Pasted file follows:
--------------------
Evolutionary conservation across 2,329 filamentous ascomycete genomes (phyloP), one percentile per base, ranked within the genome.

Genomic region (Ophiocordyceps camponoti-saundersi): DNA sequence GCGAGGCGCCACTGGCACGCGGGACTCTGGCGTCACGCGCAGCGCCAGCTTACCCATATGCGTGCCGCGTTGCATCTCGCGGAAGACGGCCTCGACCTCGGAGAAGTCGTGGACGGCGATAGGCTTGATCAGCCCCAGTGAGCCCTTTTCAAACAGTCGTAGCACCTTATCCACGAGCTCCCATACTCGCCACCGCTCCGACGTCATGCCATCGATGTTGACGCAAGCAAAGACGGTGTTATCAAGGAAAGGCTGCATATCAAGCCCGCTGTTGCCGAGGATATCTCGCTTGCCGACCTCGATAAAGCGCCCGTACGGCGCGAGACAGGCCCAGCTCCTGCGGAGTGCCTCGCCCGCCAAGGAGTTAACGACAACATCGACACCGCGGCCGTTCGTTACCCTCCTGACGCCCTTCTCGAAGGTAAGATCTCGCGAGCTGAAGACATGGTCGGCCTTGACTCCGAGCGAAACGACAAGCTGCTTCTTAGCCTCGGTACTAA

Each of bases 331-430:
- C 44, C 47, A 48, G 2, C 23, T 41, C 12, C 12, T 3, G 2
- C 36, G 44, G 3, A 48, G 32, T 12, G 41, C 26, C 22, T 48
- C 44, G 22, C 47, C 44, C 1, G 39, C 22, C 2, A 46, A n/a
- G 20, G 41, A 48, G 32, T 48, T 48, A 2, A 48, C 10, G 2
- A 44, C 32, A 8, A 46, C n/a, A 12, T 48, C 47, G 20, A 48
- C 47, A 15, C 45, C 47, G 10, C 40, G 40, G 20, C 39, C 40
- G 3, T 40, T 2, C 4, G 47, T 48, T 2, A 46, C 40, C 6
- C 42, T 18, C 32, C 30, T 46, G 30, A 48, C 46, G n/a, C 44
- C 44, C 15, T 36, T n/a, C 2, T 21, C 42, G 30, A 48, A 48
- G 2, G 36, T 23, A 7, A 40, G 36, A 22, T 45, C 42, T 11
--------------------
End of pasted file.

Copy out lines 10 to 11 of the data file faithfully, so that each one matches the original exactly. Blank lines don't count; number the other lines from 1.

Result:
- G 3, T 40, T 2, C 4, G 47, T 48, T 2, A 46, C 40, C 6
- C 42, T 18, C 32, C 30, T 46, G 30, A 48, C 46, G n/a, C 44